Fr. Damien asked me to stay after class one day, and I expected another lashing. Instead, I saw kindness in the eyes of someone who appreciated the written word as much as I. He smuggled a copy of Animal Farm into my satchel. It was illegal to own the book in Ireland at the time, but like with everything, the church had its hooks in all manner of Irish society. He didn’t reinvigorate my love for the Church, but reminded me that compassion; empathy and gentleness existed within the world; not just within books.
Daisy liked when I read aloud to her. She would sit fireside, listening with head held high. When she tired, her head would droop before falling asleep in the brown corduroy chair. At that stage, I would stop and drape a light throw across her body. I would gently kiss her head and resume reading to myself.
My walk in the early morning without Daisy isn’t the same. She was fierce fit, just like me. We would turn right out the front door and follow St Patrick’s street onto the Western road. Walking at a fair pace, we’d pass the University campus crossing the River Lee on the shaky pedestrian bridge. Then we would climb the hill, turning right onto Blarney Street. Taking a moment for Daisy to pee at Good Shepherd Convent, we would gather ourselves for the further climb up to the Cathedral.
Considering we were out walking before most had consumed their breakfast, we would nip into the private graveyard at the back of the Cathedral, through a side gate with a broken, rusted lock. Here, in a fairly simple plot with sixteen other mothers from one of the city’s’ Magdalene laundries, lay my mother Agnes Reilly.
The small walled graveyard housed mainly deceased priests, sisters, and lay missionaries. The six-foot walls were adorned with dark green ivy, apple and plum trees in each corner, with buoyant shrubbery and multi-coloured roses in between. A wooden work shed blended into the background, camouflaged by ivy and roof-high sunflowers. Starlings chirped in the cool morning air. We never had much time before eyes were upon us.
Curtains would twitch from the inside the parochial house before an angry priest in paisley pajamas would shout some pompous nonsense about respecting the dead and the flowers above them. Now that I think of it, Daisy peed more with age, particularly peeing on the flowers inside the enclosure.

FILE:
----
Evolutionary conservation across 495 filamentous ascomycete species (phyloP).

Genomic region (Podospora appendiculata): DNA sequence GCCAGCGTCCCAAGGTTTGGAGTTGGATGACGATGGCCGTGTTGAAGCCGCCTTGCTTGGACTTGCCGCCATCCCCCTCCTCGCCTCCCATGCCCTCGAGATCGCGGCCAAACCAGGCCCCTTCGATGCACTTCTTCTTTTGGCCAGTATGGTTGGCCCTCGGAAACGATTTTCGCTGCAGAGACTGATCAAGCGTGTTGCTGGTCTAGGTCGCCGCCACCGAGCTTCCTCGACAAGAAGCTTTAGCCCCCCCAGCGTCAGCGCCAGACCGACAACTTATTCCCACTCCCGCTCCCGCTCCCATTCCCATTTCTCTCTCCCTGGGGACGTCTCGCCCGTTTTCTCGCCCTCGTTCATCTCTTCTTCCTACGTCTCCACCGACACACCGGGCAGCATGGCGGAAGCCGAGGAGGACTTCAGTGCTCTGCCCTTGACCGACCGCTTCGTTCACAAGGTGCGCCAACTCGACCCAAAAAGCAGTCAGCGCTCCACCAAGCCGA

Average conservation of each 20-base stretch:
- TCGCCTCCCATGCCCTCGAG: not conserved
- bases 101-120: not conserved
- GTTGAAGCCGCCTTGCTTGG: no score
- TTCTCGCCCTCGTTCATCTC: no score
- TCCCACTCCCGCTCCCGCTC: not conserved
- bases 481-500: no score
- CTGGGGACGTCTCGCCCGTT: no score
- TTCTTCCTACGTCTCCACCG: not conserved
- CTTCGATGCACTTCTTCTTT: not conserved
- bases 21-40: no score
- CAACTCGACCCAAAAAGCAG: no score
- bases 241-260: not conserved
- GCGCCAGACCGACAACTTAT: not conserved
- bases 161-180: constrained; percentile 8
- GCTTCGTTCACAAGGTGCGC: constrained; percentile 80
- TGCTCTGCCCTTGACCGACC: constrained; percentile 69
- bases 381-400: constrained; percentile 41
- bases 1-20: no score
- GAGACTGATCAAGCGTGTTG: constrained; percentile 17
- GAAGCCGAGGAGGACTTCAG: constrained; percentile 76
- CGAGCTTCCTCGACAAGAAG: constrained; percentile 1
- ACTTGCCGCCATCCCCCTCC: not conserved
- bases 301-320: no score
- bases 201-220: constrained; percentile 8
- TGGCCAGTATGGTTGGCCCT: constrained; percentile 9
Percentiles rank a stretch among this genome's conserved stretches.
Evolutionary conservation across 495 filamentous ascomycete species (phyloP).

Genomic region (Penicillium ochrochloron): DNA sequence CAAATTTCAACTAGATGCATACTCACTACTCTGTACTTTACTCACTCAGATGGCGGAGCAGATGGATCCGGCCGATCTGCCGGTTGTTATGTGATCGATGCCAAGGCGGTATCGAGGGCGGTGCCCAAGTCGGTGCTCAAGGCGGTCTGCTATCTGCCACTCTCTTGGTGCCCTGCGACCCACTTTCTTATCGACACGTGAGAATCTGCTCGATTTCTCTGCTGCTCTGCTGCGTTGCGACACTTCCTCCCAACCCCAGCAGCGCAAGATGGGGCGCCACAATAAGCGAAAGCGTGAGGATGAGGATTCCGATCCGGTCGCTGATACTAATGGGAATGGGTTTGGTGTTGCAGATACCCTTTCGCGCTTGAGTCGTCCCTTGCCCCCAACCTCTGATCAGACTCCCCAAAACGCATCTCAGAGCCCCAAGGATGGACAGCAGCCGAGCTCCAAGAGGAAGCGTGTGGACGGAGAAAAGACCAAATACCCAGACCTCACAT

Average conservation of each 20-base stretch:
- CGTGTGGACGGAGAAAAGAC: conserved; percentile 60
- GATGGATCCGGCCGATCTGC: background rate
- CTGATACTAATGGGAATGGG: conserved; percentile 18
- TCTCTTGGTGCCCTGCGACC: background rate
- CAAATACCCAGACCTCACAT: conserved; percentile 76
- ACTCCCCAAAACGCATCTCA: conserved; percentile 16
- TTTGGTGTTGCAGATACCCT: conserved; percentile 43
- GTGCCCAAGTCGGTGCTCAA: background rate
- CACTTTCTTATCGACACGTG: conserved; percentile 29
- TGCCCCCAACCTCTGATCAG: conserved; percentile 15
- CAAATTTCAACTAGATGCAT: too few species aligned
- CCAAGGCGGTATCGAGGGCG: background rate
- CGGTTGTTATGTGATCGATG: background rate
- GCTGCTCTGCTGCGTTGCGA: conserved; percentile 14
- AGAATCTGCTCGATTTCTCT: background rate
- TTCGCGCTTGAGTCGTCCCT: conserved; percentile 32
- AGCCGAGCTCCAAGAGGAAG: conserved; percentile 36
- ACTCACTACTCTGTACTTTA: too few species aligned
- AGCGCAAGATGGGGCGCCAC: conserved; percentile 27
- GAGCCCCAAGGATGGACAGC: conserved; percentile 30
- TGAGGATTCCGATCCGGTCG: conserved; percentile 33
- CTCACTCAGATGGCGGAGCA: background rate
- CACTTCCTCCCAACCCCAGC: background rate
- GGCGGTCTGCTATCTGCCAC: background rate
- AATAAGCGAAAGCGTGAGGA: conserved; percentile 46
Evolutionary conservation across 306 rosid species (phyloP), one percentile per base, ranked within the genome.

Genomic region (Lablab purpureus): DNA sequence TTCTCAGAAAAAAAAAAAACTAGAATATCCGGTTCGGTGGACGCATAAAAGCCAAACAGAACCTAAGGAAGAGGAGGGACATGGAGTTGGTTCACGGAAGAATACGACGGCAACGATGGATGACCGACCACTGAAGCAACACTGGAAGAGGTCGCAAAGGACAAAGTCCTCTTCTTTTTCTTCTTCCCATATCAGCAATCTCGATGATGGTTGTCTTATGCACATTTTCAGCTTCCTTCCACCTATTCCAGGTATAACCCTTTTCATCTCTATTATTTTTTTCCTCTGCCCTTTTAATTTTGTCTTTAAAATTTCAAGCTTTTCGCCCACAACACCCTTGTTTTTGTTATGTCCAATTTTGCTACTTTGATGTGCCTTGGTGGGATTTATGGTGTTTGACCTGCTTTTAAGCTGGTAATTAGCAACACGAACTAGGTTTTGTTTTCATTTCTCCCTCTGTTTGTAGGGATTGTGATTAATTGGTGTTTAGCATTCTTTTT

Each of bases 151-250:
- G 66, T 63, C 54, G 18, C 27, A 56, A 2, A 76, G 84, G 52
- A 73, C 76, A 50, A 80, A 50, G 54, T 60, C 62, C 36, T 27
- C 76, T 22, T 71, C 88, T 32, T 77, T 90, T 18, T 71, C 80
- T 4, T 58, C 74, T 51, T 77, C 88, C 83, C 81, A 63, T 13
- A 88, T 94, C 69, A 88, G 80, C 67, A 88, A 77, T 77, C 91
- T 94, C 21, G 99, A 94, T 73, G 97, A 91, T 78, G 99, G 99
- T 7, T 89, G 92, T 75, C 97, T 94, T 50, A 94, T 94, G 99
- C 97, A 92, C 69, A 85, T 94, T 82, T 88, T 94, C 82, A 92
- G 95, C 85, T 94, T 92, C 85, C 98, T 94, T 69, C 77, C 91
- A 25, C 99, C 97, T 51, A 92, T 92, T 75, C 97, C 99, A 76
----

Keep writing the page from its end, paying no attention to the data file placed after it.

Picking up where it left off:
We would race out of the cemetery down the hill toward MacCurtain Street. Once out of sight, we crossed the river Lee again over Collins’ bridge before cutting back onto Douglas Street. I’d have a pint and Daisy would have water in Nana’s pub knowing we’d covered five miles. Alcohol never suited Daisy’s digestion.
Two mornings ago, our morning ritual was interrupted. As we stood at my mothers’ plot, I was accosted. The same pajama priest hopped out from behind the shed, wielding a baton. He struck me across the shoulder blades and I collapsed, narrowly missing a headstone. Daisy was also caught unawares.
It didn’t take her long to protect me. She leaped up, pushing off her hind legs, gnarling teeth. She knocked the stick out of the priests’ hand, nipping him on the arm. He winced, catching Daisy and propelling her mid-air. He picked the implement up and went to attack me once more.
I lay prone, dizzy and vision blurring.
Daisy came from behind him, raking loose stone from a grave from beneath her paws.
The priest saw her in his peripheral vision and swung his baton. He caught her square in the face as she launched herself, protecting me.
She went down with a thump and a thud. I knew straight away.
Realizing his predicament, the priest started wailing as if mortally wounded, with skin barely broken. His housekeeper sounded the alarm.
I felt every last ounce of her slipping between my arms as I cradled her. In her eyes, I saw no regret, just acceptance. I had taken her in from the pound when she was just a pup. She simply fell to sleep.
Before the ambulance arrived for the priest, I saw him compound his wound further by raking his arm along the concrete. There was no way my Jack Russell dog, Daisy, did all he said.
My name is Seamas Reilly and that priest will get his comeuppance on Daisy’s behalf. I will correct that he took life without retribution.